James McKinnon Brigden, Ontario, Canada, May 20, 2011 10:56pm ET
We have never been to Cuba. What area would you recommend for a novice?
Ritchie MacDonald Sydney, Nova Scotia, Canada, May 21, 2011 3:04pm ET
your visit brings back some great memories of my visit to the now closed La Corona factory in Havana.
Enjoyed David's visits to the humidor's and yes I too recommend looking around for different cigar brands, just becuase your friends don't recognise the name doesn't mean they are not worth every cent. Try Ramone Allones, Juan Lopez, or a El Rey de Mundo. All worth the effort.
On my factory tour, even our guide was trying to sell you cigars, he would take you to the rollers of choice and they would hand you a five cigars right off the rolling table. I asked for robusto size and off we went. The five dollars spent there went directly to the workers. Although against every law in Cuba, in my little way increased their income for the week by %50, or so they say.

The only thing that I didn't enjoy about your video's is the smug way in which Mott looks. "I'm here and you are not". It looks like he can't handle Cuban rum either.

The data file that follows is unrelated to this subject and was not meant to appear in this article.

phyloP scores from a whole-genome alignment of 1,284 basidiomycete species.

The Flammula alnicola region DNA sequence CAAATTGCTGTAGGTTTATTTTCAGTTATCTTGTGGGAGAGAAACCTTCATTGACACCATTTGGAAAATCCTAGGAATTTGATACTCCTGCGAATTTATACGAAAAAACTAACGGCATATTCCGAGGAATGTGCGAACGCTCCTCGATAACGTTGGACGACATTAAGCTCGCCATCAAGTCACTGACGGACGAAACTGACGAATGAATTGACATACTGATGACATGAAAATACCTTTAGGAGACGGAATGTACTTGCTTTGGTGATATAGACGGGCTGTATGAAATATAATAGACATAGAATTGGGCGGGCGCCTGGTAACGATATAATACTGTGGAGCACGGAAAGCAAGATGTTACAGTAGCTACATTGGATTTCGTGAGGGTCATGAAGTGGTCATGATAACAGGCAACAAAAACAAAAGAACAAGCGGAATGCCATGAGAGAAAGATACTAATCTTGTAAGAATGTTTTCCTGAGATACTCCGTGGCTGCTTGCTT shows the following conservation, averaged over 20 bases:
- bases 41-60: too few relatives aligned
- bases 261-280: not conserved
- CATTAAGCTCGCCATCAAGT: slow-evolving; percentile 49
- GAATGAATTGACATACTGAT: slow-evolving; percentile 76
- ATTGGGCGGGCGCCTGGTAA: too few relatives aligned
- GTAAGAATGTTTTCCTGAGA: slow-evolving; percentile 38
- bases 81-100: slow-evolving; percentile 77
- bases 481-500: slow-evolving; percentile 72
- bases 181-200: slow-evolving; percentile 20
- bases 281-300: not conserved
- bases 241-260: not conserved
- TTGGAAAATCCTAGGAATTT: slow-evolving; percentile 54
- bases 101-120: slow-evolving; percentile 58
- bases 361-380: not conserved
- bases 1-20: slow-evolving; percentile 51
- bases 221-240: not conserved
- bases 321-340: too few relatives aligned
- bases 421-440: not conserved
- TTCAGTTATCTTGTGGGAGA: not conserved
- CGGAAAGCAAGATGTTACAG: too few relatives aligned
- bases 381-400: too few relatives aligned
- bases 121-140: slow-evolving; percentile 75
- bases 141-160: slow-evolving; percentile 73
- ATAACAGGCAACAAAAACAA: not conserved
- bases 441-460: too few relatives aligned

Cigar Aficionado May 23, 2011 9:55am ET
James, in terms of area, Havana would be the natural choice. It has plenty of hotels, restaurants, cigar factories and cigar shops to keep you busy.
David Savona May 23, 2011 10:25am ET
Speaking for Gordon, it's hard to be in a place like Cuba, talk about it and not have people feel as if we're saying "we're here and you're not." That's not what we're trying to do. We're taking you to the heart of cigars and trying to give you an idea of what it's all about. And I spent a week in country with the guy and trust me, he can handle his Cuban rum just fine.

stantine972 May 26, 2011 11:11pm ET
I just watched the video again. I love that room that you went into. It is like the "Pearly gates of cigars". I would love a blue print of that room, so that I could convert my basement into a replica.
Every time I go onto C.A's site I suddenly have to go smoke a cigar.
Thanks George
Keith Tramer Stoughton, Saskatchewan, Canada, June 17, 2011 2:56pm ET
I love watching this video as when I was a guest in the back room lounge, drinking fine Cuban coffee and rum, puffing away on a custom roll....It was a surreal moment and know I can relive it thanks to your video. Our blackberry and iPhone kept shutting down when we tried to power them up and shoot video. Thanks for the video.
Modris Reinbergs Cape Coral, Florida, USA, September 20, 2016 3:17pm ET
@Narey Ramos - Canada has provincial taxes on imported cigars that range from 76% to 115% of MSRP That is why the Cubans and other imports are so expensive. Other countries may have high import taxes as well.